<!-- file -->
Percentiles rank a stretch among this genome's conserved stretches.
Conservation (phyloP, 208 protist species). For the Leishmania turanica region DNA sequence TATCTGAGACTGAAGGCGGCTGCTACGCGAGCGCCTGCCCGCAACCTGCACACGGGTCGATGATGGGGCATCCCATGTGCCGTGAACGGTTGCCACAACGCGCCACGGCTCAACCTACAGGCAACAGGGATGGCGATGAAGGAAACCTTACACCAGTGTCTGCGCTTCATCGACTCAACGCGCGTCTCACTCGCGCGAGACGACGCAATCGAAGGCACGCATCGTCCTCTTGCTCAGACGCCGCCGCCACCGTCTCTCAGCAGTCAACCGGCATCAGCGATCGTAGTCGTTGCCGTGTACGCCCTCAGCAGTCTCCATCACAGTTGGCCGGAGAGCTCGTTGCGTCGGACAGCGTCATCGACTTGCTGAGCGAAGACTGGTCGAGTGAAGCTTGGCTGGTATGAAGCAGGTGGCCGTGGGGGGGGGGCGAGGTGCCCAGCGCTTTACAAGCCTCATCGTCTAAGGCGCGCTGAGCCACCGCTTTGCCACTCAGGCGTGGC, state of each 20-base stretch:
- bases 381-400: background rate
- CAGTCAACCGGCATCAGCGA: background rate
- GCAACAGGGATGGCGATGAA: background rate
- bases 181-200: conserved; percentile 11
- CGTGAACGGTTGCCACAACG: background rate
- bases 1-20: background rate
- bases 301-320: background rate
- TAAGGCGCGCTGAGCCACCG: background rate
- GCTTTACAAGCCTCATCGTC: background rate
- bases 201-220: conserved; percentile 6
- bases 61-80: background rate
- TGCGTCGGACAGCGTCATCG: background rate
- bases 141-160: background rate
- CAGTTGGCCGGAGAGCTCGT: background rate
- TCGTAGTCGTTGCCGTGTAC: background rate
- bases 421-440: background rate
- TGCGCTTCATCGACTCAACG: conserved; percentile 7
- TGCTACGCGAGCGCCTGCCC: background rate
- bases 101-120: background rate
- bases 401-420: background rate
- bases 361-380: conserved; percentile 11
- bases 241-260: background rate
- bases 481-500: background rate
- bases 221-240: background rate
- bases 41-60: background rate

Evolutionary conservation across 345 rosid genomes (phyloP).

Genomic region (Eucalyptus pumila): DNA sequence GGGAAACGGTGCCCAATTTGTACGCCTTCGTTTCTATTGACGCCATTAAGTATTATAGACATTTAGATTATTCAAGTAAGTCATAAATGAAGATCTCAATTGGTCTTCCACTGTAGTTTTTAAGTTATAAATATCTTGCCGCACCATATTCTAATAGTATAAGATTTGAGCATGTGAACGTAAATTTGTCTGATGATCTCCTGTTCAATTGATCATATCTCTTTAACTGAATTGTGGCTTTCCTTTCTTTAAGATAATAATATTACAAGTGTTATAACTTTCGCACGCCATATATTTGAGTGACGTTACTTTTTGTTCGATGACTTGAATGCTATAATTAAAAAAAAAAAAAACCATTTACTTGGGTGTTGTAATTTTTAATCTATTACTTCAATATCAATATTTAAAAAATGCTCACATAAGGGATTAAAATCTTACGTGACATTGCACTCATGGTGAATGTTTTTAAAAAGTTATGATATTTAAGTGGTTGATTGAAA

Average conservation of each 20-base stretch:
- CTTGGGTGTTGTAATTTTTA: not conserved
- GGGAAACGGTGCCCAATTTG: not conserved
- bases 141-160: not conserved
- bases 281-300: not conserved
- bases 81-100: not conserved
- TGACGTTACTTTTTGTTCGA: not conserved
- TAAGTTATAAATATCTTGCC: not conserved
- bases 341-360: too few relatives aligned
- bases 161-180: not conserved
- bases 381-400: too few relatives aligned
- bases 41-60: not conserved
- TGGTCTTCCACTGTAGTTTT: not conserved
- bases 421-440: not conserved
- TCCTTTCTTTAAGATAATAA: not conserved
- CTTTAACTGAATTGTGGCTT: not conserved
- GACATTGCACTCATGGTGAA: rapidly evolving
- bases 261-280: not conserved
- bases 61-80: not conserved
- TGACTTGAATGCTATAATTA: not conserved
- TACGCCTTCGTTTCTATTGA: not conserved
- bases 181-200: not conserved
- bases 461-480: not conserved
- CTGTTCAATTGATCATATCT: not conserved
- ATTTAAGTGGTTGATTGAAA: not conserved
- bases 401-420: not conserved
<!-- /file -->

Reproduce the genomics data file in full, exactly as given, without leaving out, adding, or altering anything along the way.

Percentiles rank a stretch among this genome's conserved stretches.
Conservation (phyloP, 208 protist species). For the Leishmania turanica region DNA sequence TATCTGAGACTGAAGGCGGCTGCTACGCGAGCGCCTGCCCGCAACCTGCACACGGGTCGATGATGGGGCATCCCATGTGCCGTGAACGGTTGCCACAACGCGCCACGGCTCAACCTACAGGCAACAGGGATGGCGATGAAGGAAACCTTACACCAGTGTCTGCGCTTCATCGACTCAACGCGCGTCTCACTCGCGCGAGACGACGCAATCGAAGGCACGCATCGTCCTCTTGCTCAGACGCCGCCGCCACCGTCTCTCAGCAGTCAACCGGCATCAGCGATCGTAGTCGTTGCCGTGTACGCCCTCAGCAGTCTCCATCACAGTTGGCCGGAGAGCTCGTTGCGTCGGACAGCGTCATCGACTTGCTGAGCGAAGACTGGTCGAGTGAAGCTTGGCTGGTATGAAGCAGGTGGCCGTGGGGGGGGGGCGAGGTGCCCAGCGCTTTACAAGCCTCATCGTCTAAGGCGCGCTGAGCCACCGCTTTGCCACTCAGGCGTGGC, state of each 20-base stretch:
- bases 381-400: background rate
- CAGTCAACCGGCATCAGCGA: background rate
- GCAACAGGGATGGCGATGAA: background rate
- bases 181-200: conserved; percentile 11
- CGTGAACGGTTGCCACAACG: background rate
- bases 1-20: background rate
- bases 301-320: background rate
- TAAGGCGCGCTGAGCCACCG: background rate
- GCTTTACAAGCCTCATCGTC: background rate
- bases 201-220: conserved; percentile 6
- bases 61-80: background rate
- TGCGTCGGACAGCGTCATCG: background rate
- bases 141-160: background rate
- CAGTTGGCCGGAGAGCTCGT: background rate
- TCGTAGTCGTTGCCGTGTAC: background rate
- bases 421-440: background rate
- TGCGCTTCATCGACTCAACG: conserved; percentile 7
- TGCTACGCGAGCGCCTGCCC: background rate
- bases 101-120: background rate
- bases 401-420: background rate
- bases 361-380: conserved; percentile 11
- bases 241-260: background rate
- bases 481-500: background rate
- bases 221-240: background rate
- bases 41-60: background rate

Evolutionary conservation across 345 rosid genomes (phyloP).

Genomic region (Eucalyptus pumila): DNA sequence GGGAAACGGTGCCCAATTTGTACGCCTTCGTTTCTATTGACGCCATTAAGTATTATAGACATTTAGATTATTCAAGTAAGTCATAAATGAAGATCTCAATTGGTCTTCCACTGTAGTTTTTAAGTTATAAATATCTTGCCGCACCATATTCTAATAGTATAAGATTTGAGCATGTGAACGTAAATTTGTCTGATGATCTCCTGTTCAATTGATCATATCTCTTTAACTGAATTGTGGCTTTCCTTTCTTTAAGATAATAATATTACAAGTGTTATAACTTTCGCACGCCATATATTTGAGTGACGTTACTTTTTGTTCGATGACTTGAATGCTATAATTAAAAAAAAAAAAAACCATTTACTTGGGTGTTGTAATTTTTAATCTATTACTTCAATATCAATATTTAAAAAATGCTCACATAAGGGATTAAAATCTTACGTGACATTGCACTCATGGTGAATGTTTTTAAAAAGTTATGATATTTAAGTGGTTGATTGAAA

Average conservation of each 20-base stretch:
- CTTGGGTGTTGTAATTTTTA: not conserved
- GGGAAACGGTGCCCAATTTG: not conserved
- bases 141-160: not conserved
- bases 281-300: not conserved
- bases 81-100: not conserved
- TGACGTTACTTTTTGTTCGA: not conserved
- TAAGTTATAAATATCTTGCC: not conserved
- bases 341-360: too few relatives aligned
- bases 161-180: not conserved
- bases 381-400: too few relatives aligned
- bases 41-60: not conserved
- TGGTCTTCCACTGTAGTTTT: not conserved
- bases 421-440: not conserved
- TCCTTTCTTTAAGATAATAA: not conserved
- CTTTAACTGAATTGTGGCTT: not conserved
- GACATTGCACTCATGGTGAA: rapidly evolving
- bases 261-280: not conserved
- bases 61-80: not conserved
- TGACTTGAATGCTATAATTA: not conserved
- TACGCCTTCGTTTCTATTGA: not conserved
- bases 181-200: not conserved
- bases 461-480: not conserved
- CTGTTCAATTGATCATATCT: not conserved
- ATTTAAGTGGTTGATTGAAA: not conserved
- bases 401-420: not conserved